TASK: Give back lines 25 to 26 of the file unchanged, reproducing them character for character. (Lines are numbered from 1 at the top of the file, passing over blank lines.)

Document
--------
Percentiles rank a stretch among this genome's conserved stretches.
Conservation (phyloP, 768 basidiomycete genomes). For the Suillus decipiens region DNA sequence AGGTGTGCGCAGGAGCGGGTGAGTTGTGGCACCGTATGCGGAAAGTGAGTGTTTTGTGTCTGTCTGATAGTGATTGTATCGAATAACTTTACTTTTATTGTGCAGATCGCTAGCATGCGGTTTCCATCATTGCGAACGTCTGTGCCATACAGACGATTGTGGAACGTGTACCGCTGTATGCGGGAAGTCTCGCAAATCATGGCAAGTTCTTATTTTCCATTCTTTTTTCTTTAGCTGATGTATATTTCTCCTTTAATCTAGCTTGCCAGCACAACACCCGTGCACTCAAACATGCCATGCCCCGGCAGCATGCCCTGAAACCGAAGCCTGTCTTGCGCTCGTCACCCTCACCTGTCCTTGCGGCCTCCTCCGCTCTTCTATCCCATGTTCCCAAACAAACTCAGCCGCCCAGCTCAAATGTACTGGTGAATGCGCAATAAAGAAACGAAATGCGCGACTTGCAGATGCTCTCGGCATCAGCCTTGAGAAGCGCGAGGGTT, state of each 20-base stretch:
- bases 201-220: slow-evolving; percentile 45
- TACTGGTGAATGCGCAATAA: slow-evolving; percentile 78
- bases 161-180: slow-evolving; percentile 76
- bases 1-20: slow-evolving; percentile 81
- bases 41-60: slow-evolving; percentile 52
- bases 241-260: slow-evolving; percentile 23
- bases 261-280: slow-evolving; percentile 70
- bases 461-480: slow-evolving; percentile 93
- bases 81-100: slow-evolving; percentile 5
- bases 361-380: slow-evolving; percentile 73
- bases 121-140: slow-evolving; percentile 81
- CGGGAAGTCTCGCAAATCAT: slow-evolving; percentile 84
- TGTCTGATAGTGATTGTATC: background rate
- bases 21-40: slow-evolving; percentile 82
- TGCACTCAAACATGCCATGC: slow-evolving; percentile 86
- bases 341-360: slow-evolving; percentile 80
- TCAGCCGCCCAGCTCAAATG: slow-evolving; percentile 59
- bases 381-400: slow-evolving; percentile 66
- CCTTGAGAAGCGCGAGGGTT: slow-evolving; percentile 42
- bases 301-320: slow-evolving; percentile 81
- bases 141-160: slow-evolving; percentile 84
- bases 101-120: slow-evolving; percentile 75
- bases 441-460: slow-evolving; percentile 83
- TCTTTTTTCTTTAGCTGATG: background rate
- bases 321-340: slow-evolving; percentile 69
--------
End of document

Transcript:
- bases 441-460: slow-evolving; percentile 83
- TCTTTTTTCTTTAGCTGATG: background rate